• K.M. Weiland | @KMWeiland says:

      Most advice is at least rooted in some truth. What’s important isn’t so much taking it with a grain of salt as it is realizing that the way the advisor is conveying that truth may not be entirely correct in itself.

  9. Thank you. I have spent several years trying to hone my craft, and you just blew my mind with this article. I now feel that I can finally start writing. I just need to make the first step, and that’s stop researching how to write and just write.

  10. I loved this posting. It contradicts and confirms others in which you’ve given advice. But it does hit the nail on the head by letting me know that all advice regarding what successful writer/author/teacher it comes from is not the Bible of writing. I have read your books on structure, outlining, etc. I’ve enjoyed and learned from all. However, I do admit there are times when many of your advices have been counterproductive and made me think negatively about how and what I’m writing–a novel I’ve been working on for five years and which frequently tends to lean toward reading more like a memoir than I wish it to because it is inspired by personal experiences and true events: Something a famous author said never to consider doing.

    • K.M. Weiland | @KMWeiland says:

      Something I’ve been realizing lately is that my process is highly optimized for *my* personality type. It’s not a process that is right for all authors. I’m mulling on doing a series about the different Myers-Briggs types and how the writing process can be optimized differently for each.

      • Patrick Macy says:

        That sounds like a very interesting idea.

        • K.M. Weiland | @KMWeiland says:

          Thanks! It’ll take some research. I’d like to interview a writer of every type.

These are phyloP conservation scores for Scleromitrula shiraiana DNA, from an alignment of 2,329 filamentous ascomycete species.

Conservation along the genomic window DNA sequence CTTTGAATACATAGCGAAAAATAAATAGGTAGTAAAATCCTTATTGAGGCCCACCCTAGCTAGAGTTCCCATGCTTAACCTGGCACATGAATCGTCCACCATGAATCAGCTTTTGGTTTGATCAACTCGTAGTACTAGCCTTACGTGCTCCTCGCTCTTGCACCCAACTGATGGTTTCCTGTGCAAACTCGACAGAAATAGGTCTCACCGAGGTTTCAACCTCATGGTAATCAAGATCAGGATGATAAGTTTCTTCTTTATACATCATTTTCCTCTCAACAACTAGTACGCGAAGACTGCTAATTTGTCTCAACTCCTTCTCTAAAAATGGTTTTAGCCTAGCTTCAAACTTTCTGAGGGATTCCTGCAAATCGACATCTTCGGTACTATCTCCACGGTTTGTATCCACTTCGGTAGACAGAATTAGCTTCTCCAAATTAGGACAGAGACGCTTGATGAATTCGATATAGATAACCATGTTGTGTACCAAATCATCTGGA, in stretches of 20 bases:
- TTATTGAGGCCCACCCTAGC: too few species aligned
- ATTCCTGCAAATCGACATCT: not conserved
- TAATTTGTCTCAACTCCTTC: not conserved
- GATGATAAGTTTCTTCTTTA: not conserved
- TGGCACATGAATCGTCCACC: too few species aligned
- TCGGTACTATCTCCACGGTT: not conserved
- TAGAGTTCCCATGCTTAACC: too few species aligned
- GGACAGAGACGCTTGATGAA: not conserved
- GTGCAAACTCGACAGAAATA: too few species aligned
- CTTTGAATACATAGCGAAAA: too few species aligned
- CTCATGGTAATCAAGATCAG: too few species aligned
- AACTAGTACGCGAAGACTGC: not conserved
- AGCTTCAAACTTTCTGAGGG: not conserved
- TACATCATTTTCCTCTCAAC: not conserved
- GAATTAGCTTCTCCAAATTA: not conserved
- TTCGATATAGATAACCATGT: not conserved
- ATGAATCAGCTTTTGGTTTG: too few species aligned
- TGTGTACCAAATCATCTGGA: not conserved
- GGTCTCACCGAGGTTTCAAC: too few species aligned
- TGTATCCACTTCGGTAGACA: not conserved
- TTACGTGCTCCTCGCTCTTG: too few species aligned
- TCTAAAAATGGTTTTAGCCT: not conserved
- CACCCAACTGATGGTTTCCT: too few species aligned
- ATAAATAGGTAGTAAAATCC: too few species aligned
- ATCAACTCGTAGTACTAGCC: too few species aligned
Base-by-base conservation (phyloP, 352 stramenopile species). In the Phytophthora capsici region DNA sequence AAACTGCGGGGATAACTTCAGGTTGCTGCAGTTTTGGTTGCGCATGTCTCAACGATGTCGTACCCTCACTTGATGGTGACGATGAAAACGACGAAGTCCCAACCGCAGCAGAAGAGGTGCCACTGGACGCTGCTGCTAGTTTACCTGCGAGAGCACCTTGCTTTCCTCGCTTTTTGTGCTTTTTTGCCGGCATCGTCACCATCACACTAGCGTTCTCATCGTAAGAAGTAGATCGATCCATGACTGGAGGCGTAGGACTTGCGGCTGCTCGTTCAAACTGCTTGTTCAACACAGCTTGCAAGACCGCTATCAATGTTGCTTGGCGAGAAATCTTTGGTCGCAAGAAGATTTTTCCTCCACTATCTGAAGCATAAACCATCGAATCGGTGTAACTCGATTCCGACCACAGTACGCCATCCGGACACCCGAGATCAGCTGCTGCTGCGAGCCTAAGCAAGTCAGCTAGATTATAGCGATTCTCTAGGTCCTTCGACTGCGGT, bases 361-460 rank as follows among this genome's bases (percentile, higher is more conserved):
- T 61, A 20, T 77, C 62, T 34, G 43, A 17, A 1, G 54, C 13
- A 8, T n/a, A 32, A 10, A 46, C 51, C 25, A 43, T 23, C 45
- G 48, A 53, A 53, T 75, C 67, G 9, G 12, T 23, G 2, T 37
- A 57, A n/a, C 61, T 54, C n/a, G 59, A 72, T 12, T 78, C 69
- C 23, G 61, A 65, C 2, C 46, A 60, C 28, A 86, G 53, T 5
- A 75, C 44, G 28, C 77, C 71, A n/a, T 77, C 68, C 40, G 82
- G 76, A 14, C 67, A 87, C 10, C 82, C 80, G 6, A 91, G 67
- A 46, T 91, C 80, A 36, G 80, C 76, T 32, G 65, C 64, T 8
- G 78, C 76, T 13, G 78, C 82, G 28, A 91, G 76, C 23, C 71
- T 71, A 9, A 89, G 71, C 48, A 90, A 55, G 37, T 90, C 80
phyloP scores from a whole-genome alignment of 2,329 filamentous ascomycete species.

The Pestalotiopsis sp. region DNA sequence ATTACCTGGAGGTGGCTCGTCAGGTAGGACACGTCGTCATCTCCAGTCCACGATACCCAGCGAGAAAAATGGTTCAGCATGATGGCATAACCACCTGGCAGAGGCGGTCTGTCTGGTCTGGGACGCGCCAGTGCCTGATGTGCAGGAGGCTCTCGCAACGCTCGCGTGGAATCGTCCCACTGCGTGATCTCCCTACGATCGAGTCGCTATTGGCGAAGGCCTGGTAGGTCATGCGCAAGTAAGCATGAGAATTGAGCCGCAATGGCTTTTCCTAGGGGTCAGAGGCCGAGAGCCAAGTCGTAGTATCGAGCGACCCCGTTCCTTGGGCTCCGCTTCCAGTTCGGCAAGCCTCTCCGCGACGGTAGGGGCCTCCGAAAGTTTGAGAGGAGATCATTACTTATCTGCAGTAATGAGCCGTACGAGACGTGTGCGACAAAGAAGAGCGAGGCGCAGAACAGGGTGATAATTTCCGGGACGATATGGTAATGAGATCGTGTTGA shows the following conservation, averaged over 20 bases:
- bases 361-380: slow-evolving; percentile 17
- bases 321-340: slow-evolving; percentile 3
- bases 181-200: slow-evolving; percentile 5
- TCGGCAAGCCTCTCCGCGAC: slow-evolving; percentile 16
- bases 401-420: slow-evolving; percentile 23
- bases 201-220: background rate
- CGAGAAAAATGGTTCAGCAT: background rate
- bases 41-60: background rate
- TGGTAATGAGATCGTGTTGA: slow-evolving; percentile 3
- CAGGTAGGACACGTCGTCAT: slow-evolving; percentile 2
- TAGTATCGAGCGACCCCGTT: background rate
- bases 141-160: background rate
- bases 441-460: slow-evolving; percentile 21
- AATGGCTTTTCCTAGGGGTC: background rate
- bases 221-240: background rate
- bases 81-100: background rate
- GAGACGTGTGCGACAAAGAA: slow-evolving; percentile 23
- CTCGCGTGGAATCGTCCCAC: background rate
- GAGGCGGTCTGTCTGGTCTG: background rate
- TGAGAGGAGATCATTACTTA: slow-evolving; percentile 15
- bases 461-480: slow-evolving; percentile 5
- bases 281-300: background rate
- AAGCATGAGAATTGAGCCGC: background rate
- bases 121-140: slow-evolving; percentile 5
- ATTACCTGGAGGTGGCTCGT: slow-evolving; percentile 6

• Cliff Farris says:

        Personality is a major part as well as accumulated life experiences that bear on personality. I am a new fiction writer after a lifetime of non-fiction engineering around the world with hugely diverse people, cultures, times, prejudices, and just plain people.

        The problem is too much material and molding a few pieces into a story. It is not a documentary, but that tendency is difficult to fight. I am working on it.

        Your melding with Meyers-Briggs would being tremendous understanding. I will watch for it, first to understand myself better.

        On another topic, what are your suggestions on the design, use, and effectiveness of a web site?

        • K.M. Weiland | @KMWeiland says:

          It’s important for writers to have websites, preferably active ones with blogs. As for design, there are many, many options. I hired a professional team, but it’s relatively easy to find good free templates you can DIY.

  11. Chris Bailey says:

    This post is so encouraging! I’m in the middle (or maybe just beginning) a more-complex-than-expected revision. The hardest part has been *listening.* “Let the character speak for himself!” stage whispers some part of my brain. “But I already wrote it that way, and it’s not bad writing. All it needs is a little tightening,” I argue. “You’re not supposed to be in charge. The character is.” We go round and round like that, my brains and I, and before we turn to ghee, we hope to find the true story.